Mr. Bentz deserves the "Letter of the Year Award." He hit the nail on the head! There is no Smooth Operator program or any other program to target bad drivers (and there are a lot) in the D.C. area.

I have personally written to Col. David Mitchell of the Maryland State Police three times over the last two years and told him that they need to do way more than they're doing right now about aggressive driving on Interstate 270, the Beltway, Interstate 95 north between Baltimore and D.C. and, of course, Northern Virginia. It has gotten worse and worse and worse.

David Alston

Silver Spring

Dear Dr. Gridlock:

I wanted to second your comments about the lack of police coverage of Beltway traffic. I drive 13 miles of the Beltway in Virginia at least twice a day and, except for responding to breakdowns and fender benders, I rarely see police.

People weave in and out, tailgate and make quick lane changes in tight conditions without signaling.

Between the rush hours, the average speed on the Beltway is now about 70 mph, with many going better than 75. And even at those speeds, we have the hotshots roaring through at 80 to 90 mph.

Rude and reckless driving (I don't like the term "aggressive") at those speeds will eventually cause a catastrophic, multicar pileup.

When that happens, I hope Virginia's state police are held fully accountable. They are doing absolutely nothing to control the situation and prevent disaster.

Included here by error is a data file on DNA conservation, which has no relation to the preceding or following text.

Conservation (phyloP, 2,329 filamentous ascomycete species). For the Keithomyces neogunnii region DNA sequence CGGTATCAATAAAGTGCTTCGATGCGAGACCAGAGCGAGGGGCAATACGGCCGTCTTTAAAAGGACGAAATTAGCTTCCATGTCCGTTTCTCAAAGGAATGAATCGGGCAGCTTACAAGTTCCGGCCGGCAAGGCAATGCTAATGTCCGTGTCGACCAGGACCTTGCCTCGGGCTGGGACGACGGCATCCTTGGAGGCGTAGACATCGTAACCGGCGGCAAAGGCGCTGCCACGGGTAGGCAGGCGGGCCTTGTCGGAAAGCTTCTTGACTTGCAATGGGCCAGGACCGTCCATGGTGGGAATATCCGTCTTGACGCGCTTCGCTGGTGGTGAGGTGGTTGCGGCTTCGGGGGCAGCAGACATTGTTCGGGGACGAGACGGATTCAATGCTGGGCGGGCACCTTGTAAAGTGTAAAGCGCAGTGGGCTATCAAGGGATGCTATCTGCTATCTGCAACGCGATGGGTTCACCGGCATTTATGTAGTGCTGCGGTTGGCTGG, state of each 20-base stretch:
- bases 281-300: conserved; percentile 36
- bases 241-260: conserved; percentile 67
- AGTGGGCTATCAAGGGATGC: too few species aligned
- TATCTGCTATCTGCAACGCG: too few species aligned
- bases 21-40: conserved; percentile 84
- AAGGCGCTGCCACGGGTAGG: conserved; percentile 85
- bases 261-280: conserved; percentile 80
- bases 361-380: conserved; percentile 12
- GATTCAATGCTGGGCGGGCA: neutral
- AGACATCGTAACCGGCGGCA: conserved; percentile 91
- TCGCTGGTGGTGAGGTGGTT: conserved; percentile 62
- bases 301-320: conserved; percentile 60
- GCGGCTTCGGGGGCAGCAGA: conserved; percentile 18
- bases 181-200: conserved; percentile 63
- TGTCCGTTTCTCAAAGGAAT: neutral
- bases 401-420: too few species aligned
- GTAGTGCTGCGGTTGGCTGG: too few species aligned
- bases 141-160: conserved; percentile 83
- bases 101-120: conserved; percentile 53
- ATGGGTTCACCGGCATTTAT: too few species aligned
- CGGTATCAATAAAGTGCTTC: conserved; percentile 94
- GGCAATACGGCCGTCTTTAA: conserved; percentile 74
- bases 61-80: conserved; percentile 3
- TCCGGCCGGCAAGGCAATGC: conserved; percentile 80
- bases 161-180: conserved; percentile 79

Clive Carpi


Dear Dr. Gridlock:

My vote is an overwhelming no. In two years of driving from Harford County to Reston (and sometimes beyond), I don't recall ever seeing anybody pulled over for aggressive driving. Now that I take rail and Metro to Springfield, I don't experience the aggressive drivers as much, but I do see it frequently in Baltimore on the Jones Falls Expressway, which I believe was documented as having the least patrols of any highway in the area.

These campaigns not only seem to favor certain companies/organizations, but they also make the politicians look good (especially in an election year) because they appear to be doing something.

Aggressive drivers aren't going to pay any more attention to radio ads than teenagers do to billboards discouraging smoking or other risky behaviors.

Bill Ballantyne


Pull Up for a Light Dear Dr. Gridlock:

I read with interest the comments on why drivers stop a car length before the white line at intersections.

Many lights where I drive have sensors embedded in the road that don't trigger the green light unless a car is stopped directly behind the white line.

I've spent many cycles trapped behind drivers who don't realize that the light isn't going to change unless they move up.

The line grows and grows behind them, and it sometimes takes several more cycles before the intersection can clear.

Some drivers never realize that they need to move up. After 10 minutes, I will get out of my car and beg them to move up to the line so we can trigger a green light.

The same thing happens when drivers go past the white line to wait. Unless the region is able to make the sensors include the area at least a car length behind the line -- or do away with them altogether -- those drivers who choose to stop well before the line are making a significant contribution to the increased time required to get around.

Karen Reznek

Berwyn Heights

Transportation researcher Diane Mattingly contributed to this column.

Dr. Gridlock appears Sunday in the Metro section and Thursday in District Extra. You can write to Dr. Gridlock, 1150 15th St. NW, Washington, D.C. 20071. He prefers to receive e-mail, at, or faxes, at 703-352-3908. Please include your full name, town, county and day and evening phone numbers. Dr. Gridlock cannot take phone calls.